US20080294455A1 - System and method for communicating in a multilingual network - Google Patents

System and method for communicating in a multilingual network Download PDF

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US20080294455A1
US20080294455A1 US11/752,524 US75252407A US2008294455A1 US 20080294455 A1 US20080294455 A1 US 20080294455A1 US 75252407 A US75252407 A US 75252407A US 2008294455 A1 US2008294455 A1 US 2008294455A1
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language
medical data
routine
user
multilingual
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US11/752,524
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Aavishkar Bharara
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General Electric Co
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General Electric Co
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    • GPHYSICS
    • G06COMPUTING; CALCULATING; COUNTING
    • G06FELECTRIC DIGITAL DATA PROCESSING
    • G06F17/00Digital computing or data processing equipment or methods, specially adapted for specific functions
    • G06F17/20Handling natural language data
    • G06F17/27Automatic analysis, e.g. parsing
    • G06F17/275Language Identification
    • GPHYSICS
    • G06COMPUTING; CALCULATING; COUNTING
    • G06FELECTRIC DIGITAL DATA PROCESSING
    • G06F17/00Digital computing or data processing equipment or methods, specially adapted for specific functions
    • G06F17/20Handling natural language data
    • G06F17/28Processing or translating of natural language
    • G06F17/289Use of machine translation, e.g. multi-lingual retrieval, server side translation for client devices, real-time translation
    • GPHYSICS
    • G06COMPUTING; CALCULATING; COUNTING
    • G06QDATA PROCESSING SYSTEMS OR METHODS, SPECIALLY ADAPTED FOR ADMINISTRATIVE, COMMERCIAL, FINANCIAL, MANAGERIAL, SUPERVISORY OR FORECASTING PURPOSES; SYSTEMS OR METHODS SPECIALLY ADAPTED FOR ADMINISTRATIVE, COMMERCIAL, FINANCIAL, MANAGERIAL, SUPERVISORY OR FORECASTING PURPOSES, NOT OTHERWISE PROVIDED FOR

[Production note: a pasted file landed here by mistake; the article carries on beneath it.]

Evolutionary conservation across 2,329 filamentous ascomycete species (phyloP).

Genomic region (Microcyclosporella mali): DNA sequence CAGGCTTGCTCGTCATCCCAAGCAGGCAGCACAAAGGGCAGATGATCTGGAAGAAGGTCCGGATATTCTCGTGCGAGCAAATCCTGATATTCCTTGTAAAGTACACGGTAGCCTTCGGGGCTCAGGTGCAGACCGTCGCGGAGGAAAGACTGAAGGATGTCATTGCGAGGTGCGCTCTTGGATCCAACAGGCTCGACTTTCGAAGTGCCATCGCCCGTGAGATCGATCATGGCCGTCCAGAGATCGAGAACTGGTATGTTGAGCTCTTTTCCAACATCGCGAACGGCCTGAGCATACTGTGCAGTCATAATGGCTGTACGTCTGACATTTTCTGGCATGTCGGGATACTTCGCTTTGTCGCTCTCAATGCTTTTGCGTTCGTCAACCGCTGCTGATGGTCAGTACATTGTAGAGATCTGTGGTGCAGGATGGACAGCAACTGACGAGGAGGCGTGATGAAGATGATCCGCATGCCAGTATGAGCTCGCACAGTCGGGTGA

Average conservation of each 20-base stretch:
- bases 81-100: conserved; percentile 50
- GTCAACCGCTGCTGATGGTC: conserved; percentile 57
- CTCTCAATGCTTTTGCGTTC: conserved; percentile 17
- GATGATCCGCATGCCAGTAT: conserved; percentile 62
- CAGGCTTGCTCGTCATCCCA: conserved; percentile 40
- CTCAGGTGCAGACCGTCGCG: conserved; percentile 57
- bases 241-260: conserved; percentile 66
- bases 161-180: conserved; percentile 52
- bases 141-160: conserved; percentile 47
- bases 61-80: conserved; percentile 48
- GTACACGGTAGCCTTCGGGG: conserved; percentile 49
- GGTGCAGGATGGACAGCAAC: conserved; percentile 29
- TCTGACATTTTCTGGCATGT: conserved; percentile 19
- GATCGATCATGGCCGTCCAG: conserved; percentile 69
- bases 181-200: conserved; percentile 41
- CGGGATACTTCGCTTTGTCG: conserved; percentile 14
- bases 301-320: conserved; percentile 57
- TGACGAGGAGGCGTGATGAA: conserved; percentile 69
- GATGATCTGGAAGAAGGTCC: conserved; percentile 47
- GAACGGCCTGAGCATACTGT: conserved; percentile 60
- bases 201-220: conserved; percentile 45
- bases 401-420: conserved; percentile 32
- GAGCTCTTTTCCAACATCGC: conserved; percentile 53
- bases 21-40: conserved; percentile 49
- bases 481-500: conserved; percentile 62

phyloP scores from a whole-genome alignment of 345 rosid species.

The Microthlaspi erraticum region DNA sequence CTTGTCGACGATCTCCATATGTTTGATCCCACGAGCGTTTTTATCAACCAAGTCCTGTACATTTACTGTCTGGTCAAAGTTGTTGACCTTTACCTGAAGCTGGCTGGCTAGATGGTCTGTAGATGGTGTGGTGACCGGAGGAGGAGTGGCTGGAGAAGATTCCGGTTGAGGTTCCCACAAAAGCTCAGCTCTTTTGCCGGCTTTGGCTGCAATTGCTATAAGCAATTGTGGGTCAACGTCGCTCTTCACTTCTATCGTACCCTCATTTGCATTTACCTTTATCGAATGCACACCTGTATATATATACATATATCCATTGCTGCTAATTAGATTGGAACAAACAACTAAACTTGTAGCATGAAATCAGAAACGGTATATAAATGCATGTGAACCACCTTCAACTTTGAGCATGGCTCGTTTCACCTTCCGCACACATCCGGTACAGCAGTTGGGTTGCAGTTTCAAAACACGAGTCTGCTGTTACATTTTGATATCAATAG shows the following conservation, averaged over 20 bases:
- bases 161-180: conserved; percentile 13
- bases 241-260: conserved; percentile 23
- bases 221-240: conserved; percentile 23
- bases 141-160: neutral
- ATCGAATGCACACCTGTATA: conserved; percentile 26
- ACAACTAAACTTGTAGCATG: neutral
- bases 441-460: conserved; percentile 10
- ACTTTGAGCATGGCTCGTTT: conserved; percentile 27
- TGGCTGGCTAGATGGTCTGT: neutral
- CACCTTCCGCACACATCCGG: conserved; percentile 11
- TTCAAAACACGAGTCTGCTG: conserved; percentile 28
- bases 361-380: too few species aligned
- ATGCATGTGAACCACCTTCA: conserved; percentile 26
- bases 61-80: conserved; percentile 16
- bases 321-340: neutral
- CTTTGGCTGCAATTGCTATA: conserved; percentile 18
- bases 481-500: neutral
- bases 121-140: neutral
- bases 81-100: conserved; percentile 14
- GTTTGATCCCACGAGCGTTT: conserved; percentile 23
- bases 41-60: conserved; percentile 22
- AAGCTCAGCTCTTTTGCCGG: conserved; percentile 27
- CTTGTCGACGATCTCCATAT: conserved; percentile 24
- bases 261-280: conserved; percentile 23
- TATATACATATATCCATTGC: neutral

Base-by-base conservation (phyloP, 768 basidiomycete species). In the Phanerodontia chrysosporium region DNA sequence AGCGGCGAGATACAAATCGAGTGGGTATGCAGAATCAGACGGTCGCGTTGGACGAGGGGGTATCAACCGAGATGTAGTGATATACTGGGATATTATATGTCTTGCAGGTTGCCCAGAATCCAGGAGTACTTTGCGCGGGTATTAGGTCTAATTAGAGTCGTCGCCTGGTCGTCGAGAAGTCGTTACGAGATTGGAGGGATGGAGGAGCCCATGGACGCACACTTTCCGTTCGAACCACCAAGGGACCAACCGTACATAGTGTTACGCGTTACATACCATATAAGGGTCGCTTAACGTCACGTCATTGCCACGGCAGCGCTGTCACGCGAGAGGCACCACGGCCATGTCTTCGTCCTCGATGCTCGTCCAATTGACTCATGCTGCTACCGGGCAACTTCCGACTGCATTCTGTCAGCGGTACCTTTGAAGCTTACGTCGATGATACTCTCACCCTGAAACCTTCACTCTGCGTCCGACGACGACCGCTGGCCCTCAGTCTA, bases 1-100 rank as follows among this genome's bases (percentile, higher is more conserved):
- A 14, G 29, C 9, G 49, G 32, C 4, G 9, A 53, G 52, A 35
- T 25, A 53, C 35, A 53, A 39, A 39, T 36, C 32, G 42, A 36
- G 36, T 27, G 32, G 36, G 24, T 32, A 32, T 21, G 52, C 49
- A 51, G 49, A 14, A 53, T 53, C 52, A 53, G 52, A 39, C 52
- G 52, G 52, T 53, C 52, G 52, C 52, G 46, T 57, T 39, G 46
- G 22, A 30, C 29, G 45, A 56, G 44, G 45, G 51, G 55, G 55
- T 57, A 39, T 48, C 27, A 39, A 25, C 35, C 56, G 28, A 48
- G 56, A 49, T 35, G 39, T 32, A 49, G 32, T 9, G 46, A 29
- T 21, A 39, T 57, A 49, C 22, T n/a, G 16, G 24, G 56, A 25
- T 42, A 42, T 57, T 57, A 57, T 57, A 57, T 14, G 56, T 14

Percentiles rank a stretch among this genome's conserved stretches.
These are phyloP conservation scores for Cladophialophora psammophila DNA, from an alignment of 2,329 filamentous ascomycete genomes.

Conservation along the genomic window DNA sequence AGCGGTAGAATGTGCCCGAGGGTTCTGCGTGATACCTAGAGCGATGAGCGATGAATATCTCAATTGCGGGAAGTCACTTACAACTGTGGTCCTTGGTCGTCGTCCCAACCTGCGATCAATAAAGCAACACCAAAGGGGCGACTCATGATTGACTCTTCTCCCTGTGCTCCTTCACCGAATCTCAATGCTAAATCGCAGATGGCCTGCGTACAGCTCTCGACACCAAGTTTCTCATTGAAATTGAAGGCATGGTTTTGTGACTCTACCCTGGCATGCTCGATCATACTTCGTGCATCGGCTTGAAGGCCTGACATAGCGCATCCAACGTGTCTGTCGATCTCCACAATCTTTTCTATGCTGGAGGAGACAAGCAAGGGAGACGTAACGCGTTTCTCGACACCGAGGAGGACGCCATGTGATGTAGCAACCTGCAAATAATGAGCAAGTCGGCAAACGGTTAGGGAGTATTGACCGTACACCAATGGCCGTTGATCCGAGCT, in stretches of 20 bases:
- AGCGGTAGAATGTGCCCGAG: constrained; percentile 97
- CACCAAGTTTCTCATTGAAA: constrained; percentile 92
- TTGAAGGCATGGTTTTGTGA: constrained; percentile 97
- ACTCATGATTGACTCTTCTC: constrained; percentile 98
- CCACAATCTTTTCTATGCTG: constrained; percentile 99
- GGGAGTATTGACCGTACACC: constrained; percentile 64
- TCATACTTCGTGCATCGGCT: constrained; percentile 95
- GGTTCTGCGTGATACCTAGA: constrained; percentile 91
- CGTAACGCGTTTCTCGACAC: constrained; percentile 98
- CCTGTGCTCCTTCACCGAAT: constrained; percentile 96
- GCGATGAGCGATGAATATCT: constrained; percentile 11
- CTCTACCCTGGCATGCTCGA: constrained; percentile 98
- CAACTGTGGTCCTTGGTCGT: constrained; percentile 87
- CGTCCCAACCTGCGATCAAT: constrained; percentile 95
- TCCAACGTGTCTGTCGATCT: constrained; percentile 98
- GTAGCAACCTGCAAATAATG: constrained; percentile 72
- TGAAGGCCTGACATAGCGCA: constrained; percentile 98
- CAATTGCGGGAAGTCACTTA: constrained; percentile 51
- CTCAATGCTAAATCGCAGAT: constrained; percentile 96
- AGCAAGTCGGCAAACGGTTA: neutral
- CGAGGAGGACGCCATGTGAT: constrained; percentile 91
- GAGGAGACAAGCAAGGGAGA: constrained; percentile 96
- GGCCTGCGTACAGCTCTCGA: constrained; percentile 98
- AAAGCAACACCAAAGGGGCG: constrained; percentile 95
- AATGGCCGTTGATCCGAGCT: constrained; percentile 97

• G06Q50/00Systems or methods specially adapted for specific business sectors, e.g. utilities or tourism
    • G06Q50/10Services
    • G06Q50/22Social work
    • GPHYSICS
    • G16INFORMATION AND COMMUNICATION TECHNOLOGY [ICT] SPECIALLY ADAPTED FOR SPECIFIC APPLICATION FIELDS
    • G16HHEALTHCARE INFORMATICS, i.e. INFORMATION AND COMMUNICATION TECHNOLOGY [ICT] SPECIALLY ADAPTED FOR THE HANDLING OR PROCESSING OF MEDICAL OR HEALTHCARE DATA
    • G16H10/00ICT specially adapted for the handling or processing of patient-related medical or healthcare data
    • G16H10/60ICT specially adapted for the handling or processing of patient-related medical or healthcare data for patient-specific data, e.g. for electronic patient records

Abstract

A method of communicating in a multilingual network comprises receiving a request from a user for a medical data, obtaining the medical data from a server unit, wherein the medical data is stored in a first language, identifying a second language based on a predetermined condition and converting the medical data from the first language to the second language.

Description

    FIELD OF INVENTION
  • The invention relates to systems and methods of communicating over a network. More specifically, the invention relates to interactive systems and methods of communicating over a multilingual network.
  • BACKGROUND OF INVENTION
  • The movement towards globalization needs to take into account basic human elements, such as differences in language. In the medical field, healthcare facilities are typically configured to communicate in a default language based on the location of the healthcare facility. For example, a hospital located in China can be configured to communicate in “Chinese”, while another hospital located in Korea can be configured to communicate in Korean.
  • One limitation associated with the prior art is absence of direct inter-operability of language translations thereby restricting the level of interaction between multiple healthcare facilities. Thus, the information shared by two healthcare facilities, independent of language barrier, is limited to medical images. This limitation leads to a number of complications in communicating and comprehending patient information.
  • In one scenario, imaging of a patient is done in a first country, for example, Korea, and a medical staff such as a radiologist, performs an initial diagnosis based on one or more medical images. Further, if the radiologist desires to obtain a second opinion from an expert present in another country, for example, USA, a communication problem arises, as the expert in USA may not be well versed in the Korean language. Thus, the sharing between the radiologist in Korea and the expert in USA is restricted to images and no feedback on initial review can be shared between the two thereby resulting in an interoperability and knowledge sharing loss.